Future situation: you accrue capital

In the new system, you will not accrue pension rights, but capital instead. That capital will consist of the premiums that are contributed, and the returns that they generate when those premiums are invested. Pension funds will have fewer buffers, meaning that more of the returns are available for your capital. When you retire, you will then ‘consume’ that capital by withdrawing an amount every year as your pension*. How much pension you will have depends on the value of your capital when you retire, and on the returns that the remaining capital continues to generate after your retirement. Although we can of course calculate how much pension we expect your capital to yield, those calculations will be based on a range of different assumptions, for example what returns your investments will generate. All those assumptions are uncertain, which means that it is also uncertain exactly how high your pension will be in the future.

Your pension will fluctuate more

Once you start drawing your pension, it might fluctuate more from one year to the next: you will be consuming your own pension savings, and the value of those savings depends in part on your investment returns after you retire. If those returns are positive, you will have more money for the remaining duration and your pension will go up. If the investment returns go down, however, the opposite happens and you will have a smaller pension for the remaining duration.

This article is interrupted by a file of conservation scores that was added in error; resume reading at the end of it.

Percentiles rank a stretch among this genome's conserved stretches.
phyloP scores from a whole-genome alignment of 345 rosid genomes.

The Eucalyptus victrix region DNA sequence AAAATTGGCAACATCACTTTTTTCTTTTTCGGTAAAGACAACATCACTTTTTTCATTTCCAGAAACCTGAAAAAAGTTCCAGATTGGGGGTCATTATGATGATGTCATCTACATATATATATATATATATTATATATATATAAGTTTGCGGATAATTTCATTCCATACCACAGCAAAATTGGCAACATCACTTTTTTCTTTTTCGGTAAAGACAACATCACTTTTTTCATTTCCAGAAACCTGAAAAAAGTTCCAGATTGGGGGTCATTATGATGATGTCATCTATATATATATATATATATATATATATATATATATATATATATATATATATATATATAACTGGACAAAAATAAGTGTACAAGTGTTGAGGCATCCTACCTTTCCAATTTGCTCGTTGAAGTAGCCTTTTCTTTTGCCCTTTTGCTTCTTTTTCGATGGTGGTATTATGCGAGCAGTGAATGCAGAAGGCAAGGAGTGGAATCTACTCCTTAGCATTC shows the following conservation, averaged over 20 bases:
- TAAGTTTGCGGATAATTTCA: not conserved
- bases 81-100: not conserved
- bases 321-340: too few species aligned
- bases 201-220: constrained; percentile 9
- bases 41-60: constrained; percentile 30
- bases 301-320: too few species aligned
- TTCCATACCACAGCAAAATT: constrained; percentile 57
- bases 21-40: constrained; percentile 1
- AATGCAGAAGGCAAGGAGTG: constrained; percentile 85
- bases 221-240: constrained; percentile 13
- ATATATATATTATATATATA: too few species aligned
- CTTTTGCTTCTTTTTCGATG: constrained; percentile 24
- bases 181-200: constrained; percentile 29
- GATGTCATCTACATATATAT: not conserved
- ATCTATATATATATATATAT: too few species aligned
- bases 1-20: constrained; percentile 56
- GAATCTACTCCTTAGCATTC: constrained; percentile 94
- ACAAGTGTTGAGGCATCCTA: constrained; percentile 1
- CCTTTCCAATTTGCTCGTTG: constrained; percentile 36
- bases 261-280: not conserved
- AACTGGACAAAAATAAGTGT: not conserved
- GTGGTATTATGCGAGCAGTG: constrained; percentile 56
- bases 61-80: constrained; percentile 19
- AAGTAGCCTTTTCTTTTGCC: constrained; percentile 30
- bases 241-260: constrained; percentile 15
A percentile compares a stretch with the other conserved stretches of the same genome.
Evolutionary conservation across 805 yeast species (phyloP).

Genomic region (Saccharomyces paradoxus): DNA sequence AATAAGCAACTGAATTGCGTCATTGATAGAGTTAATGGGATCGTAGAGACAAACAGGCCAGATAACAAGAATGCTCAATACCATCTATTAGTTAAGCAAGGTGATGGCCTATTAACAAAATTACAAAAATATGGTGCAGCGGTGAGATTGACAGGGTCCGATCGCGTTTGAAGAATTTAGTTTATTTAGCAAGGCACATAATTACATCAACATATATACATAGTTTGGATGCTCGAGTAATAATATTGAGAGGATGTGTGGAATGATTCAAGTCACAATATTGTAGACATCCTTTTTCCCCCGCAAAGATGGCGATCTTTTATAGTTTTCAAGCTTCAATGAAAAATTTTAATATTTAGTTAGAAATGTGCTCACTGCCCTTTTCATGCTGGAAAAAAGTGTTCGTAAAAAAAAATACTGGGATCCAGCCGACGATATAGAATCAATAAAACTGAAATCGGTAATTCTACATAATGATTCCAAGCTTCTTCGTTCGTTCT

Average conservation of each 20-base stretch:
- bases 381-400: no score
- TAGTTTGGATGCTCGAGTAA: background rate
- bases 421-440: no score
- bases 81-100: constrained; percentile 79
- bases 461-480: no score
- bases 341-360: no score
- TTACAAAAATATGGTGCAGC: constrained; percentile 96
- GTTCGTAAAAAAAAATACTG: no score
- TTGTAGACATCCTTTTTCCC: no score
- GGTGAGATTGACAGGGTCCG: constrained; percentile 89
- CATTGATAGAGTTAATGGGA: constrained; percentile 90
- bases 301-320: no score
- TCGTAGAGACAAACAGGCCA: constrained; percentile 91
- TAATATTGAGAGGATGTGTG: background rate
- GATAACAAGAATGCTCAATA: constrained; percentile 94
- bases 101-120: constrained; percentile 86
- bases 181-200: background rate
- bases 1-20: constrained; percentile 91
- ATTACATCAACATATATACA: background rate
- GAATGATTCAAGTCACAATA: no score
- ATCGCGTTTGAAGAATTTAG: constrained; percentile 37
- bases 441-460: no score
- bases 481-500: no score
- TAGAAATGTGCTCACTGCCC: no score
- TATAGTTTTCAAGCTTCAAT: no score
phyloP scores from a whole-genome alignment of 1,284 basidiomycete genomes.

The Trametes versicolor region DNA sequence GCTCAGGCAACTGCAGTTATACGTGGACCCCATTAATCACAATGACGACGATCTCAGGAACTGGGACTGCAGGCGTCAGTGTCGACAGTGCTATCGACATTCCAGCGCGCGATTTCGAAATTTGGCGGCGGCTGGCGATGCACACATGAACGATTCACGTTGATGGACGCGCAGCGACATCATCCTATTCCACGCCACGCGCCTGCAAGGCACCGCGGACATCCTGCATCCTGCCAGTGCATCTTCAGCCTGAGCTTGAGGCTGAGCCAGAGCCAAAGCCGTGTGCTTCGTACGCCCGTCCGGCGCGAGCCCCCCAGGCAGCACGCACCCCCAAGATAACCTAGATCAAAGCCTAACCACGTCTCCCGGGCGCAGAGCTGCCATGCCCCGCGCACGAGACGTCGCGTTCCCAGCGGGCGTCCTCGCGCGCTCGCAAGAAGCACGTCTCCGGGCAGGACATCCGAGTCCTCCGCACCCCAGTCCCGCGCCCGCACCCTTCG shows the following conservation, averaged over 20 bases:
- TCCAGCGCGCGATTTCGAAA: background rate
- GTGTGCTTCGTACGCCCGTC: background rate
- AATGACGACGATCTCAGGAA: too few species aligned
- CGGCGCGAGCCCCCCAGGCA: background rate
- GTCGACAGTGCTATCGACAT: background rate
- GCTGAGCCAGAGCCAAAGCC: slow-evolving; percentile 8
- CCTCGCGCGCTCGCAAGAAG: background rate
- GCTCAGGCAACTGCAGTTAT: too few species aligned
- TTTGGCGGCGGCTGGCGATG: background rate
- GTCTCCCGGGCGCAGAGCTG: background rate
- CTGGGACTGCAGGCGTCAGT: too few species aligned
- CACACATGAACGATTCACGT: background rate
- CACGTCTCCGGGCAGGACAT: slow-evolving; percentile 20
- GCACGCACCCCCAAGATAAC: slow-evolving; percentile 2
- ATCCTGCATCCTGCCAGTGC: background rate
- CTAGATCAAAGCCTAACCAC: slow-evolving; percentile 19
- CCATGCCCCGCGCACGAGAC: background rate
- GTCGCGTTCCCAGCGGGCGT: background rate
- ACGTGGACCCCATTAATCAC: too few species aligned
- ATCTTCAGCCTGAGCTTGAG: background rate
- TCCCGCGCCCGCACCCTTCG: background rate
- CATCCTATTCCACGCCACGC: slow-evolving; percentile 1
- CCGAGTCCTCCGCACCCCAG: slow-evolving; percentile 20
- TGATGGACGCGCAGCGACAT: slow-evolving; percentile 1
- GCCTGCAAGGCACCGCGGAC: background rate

Will this affect retired members too?

Whether these changes will also affect retired members depends on whether the new rules also apply to rights that have already been accrued. In pension jargon, this is called ‘entitlement conversion’. Whether Philips Pensioenfonds will convert pre-existing entitlements is unclear just now: this will be decided further down the road. The basic premise in the National Pension Agreement is that this conversion will be the default rule. However, that rule does not need to be applied if certain groups of members would suffer as a result. If Philips Pensioenfonds converts existing entitlements, the rights of retired members will be converted into an individual capital. The retired members will then withdraw an amount in pension from that capital every year – in the same way as members who are still accruing their pensions now.